The Fifth Season (The Broken Earth #1)
by N.K. Jemisin.
Sometime far, far in the future, Earth (is it Earth?) is unrecognizable. The landmasses have shifted into one big, volatile continent called The Stillness. Every few centuries or so, this volatility causes a fifth season. It’s a different animal from the other four (spring, summer, autumn, winter); always inhospitable to life, it can vary in its length (months, years, decades) and the specific calamity involved. This book opens at the dawning of a new fifth season. The story is told via 3 characters: Demaya, a young girl from the countryside; Syenite, a talented journeywoman at a specialized academy in the city; and Essun, a mother of two living in a remote village. Each is capable of wielding orogeny (earth magic) and each sheds light on the history and society such an angry planet has wrought. There are secrets, politics, strange beings, great power, unlikely friendships and love stories. There’s a quest, and a reveal, and several surprises. It is at once an epic survival adventure, and an intimate character portrait.
It’s also extremely well-done and well-written. This book just won the Hugo Award for Best Novel, and for good reason. The complex world-building and plot intersections are masterfully done. And, as far as I can remember, this is the only time I’ve encountered 2nd-person point of view (“you walk down the road”) in a novel. Every section with Essun is narrated this way. Which, admittedly, I wasn’t sure I liked at first and it took a little getting used to, but Jemisin ends up pulling it off. That is not an easy feat.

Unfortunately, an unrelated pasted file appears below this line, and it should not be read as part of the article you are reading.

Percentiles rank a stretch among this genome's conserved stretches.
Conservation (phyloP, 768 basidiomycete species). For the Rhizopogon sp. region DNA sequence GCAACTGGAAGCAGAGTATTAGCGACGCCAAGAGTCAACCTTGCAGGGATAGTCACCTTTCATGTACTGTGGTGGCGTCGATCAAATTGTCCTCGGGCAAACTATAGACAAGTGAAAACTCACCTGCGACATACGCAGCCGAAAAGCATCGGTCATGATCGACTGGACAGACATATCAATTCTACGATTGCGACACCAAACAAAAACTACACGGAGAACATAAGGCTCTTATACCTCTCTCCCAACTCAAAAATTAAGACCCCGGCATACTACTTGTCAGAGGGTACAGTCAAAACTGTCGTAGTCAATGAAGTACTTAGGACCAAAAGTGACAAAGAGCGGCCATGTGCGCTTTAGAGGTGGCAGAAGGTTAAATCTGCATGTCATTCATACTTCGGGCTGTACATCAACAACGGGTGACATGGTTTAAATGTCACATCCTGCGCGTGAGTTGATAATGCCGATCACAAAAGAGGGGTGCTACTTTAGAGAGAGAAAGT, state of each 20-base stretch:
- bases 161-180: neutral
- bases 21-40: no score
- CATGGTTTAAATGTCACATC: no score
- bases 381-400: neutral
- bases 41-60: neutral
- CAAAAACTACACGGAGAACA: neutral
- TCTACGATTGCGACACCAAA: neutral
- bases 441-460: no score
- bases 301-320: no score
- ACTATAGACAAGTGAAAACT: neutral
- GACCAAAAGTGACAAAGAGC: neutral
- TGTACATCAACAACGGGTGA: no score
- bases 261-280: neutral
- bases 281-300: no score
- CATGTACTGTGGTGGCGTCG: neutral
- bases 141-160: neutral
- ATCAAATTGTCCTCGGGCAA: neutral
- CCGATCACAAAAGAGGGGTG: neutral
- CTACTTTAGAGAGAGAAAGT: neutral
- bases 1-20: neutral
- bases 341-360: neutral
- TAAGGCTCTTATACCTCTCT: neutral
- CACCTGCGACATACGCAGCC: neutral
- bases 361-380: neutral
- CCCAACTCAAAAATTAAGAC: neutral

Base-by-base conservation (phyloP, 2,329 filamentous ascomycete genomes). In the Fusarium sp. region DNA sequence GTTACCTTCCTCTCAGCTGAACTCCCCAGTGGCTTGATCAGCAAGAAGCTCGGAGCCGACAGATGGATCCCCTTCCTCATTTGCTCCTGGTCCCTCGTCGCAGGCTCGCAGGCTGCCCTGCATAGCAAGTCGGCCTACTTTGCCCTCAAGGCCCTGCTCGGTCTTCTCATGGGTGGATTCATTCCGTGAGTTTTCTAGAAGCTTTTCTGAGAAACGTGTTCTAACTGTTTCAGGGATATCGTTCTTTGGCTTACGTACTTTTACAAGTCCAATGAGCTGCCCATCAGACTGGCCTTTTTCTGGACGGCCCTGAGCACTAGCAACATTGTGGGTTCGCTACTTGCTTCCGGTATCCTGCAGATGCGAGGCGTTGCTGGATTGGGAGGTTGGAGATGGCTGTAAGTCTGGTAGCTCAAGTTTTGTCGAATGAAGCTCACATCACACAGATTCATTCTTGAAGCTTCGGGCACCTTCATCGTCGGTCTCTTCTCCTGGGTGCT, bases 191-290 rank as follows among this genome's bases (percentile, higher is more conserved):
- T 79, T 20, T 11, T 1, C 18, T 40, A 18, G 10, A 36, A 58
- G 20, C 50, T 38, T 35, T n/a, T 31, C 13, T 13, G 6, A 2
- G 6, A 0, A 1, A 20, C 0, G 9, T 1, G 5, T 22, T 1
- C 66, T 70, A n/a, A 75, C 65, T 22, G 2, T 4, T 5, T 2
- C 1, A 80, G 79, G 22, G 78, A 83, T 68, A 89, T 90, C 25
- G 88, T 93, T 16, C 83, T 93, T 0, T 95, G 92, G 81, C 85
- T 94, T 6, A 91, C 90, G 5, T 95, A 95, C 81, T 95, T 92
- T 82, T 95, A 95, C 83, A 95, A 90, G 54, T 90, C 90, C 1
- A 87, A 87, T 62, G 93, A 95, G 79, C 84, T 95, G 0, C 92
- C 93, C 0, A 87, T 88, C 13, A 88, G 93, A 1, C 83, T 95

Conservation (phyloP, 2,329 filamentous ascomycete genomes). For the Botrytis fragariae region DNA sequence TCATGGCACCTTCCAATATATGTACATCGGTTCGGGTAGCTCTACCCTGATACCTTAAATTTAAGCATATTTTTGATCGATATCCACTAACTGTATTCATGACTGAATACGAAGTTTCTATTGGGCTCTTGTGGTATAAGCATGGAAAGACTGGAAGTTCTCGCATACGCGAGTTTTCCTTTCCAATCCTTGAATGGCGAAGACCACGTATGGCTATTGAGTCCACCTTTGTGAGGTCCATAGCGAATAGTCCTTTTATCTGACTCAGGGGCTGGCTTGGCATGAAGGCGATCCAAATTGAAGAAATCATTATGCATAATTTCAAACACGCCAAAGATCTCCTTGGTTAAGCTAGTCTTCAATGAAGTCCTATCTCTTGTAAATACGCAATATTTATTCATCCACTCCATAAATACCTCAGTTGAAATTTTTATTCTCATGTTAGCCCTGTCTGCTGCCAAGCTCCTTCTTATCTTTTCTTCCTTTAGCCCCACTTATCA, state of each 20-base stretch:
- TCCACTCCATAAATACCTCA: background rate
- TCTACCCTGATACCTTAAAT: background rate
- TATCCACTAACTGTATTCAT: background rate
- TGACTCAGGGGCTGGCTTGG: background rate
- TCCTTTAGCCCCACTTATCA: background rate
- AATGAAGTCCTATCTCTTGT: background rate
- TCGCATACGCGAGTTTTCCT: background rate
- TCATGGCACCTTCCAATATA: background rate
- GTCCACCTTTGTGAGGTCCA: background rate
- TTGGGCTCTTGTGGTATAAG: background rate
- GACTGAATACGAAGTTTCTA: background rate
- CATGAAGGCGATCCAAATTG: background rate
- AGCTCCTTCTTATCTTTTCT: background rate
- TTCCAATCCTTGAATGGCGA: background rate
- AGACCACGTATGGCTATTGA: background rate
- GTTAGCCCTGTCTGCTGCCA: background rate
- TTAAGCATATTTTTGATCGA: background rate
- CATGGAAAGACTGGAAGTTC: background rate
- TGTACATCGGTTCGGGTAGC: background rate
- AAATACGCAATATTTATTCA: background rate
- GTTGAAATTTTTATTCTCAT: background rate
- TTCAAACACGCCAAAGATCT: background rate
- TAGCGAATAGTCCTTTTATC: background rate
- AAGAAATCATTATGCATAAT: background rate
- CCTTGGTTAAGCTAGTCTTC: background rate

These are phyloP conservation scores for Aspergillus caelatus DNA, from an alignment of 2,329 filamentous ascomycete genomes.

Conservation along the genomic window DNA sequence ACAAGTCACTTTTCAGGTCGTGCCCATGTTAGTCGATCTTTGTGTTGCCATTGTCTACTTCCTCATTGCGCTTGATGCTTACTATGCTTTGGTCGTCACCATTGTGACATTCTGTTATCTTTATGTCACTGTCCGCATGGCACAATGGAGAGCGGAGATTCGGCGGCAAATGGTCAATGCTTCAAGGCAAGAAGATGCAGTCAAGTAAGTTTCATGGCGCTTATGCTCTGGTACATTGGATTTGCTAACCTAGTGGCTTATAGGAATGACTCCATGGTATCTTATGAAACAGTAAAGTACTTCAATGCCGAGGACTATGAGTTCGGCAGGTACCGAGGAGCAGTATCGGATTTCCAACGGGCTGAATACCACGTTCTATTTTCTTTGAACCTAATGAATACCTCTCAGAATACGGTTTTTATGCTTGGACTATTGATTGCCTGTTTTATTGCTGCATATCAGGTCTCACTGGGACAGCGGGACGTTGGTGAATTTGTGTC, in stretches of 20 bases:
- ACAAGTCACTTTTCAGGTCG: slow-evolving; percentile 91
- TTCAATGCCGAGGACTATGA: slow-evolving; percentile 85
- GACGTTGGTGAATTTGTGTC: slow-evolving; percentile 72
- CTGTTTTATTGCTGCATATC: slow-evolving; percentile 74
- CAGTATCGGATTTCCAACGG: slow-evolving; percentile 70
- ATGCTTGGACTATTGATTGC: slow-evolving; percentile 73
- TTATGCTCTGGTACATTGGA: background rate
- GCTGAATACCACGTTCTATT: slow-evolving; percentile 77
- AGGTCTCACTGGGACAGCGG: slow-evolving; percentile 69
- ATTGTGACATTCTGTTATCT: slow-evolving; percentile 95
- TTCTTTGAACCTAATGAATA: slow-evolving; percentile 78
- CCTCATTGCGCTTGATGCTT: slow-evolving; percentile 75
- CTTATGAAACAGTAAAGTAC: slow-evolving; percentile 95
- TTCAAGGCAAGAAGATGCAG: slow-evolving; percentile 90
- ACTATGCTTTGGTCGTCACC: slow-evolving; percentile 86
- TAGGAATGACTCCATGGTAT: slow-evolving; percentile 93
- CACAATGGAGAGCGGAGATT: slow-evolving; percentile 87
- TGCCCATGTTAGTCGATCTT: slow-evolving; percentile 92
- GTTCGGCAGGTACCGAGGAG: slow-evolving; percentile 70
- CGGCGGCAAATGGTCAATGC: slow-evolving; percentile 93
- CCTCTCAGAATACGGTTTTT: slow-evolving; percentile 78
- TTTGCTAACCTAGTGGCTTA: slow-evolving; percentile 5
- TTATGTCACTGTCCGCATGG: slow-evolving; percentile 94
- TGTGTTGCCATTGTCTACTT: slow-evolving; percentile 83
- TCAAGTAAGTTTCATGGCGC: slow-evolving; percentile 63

The magic system she’s created is really interesting. It’s a mix of earth sciences (plate tectonics, geology, physics) with the inborn ability to control those forces. Obviously, that makes those who can wield this power extremely dangerous- but also necessary given the uneasy earth humanity lives upon. Orogenes end up as second-class citizens at best, slaves at worst. It’s a precarious balance of power between the political and the magical and the earth itself. This just adds more tension to an already tense and sometimes brutal story.
I also have a point I both want and don’t want to bring up, and it’s this: this book has a lot of diverse characters. By that I mean: not everyone is white, not everyone is straight, not everyone is monogamous, not everyone is gender-static. It’s a good mix of all the possibilities on the spectrum, not just the usual. I wanted to bring this up, because I liked it. I didn’t want to bring it up, because I feel that such variety of characters should be the norm, not an exception worthy of note. So take that for what you will.
Overall, this was really well done, and really good read. My only slight critique is that certain plot points or character decisions weren’t fully explained, but I’m hoping book 2 will help clear some of that up. I already have it checked out from the library. 😀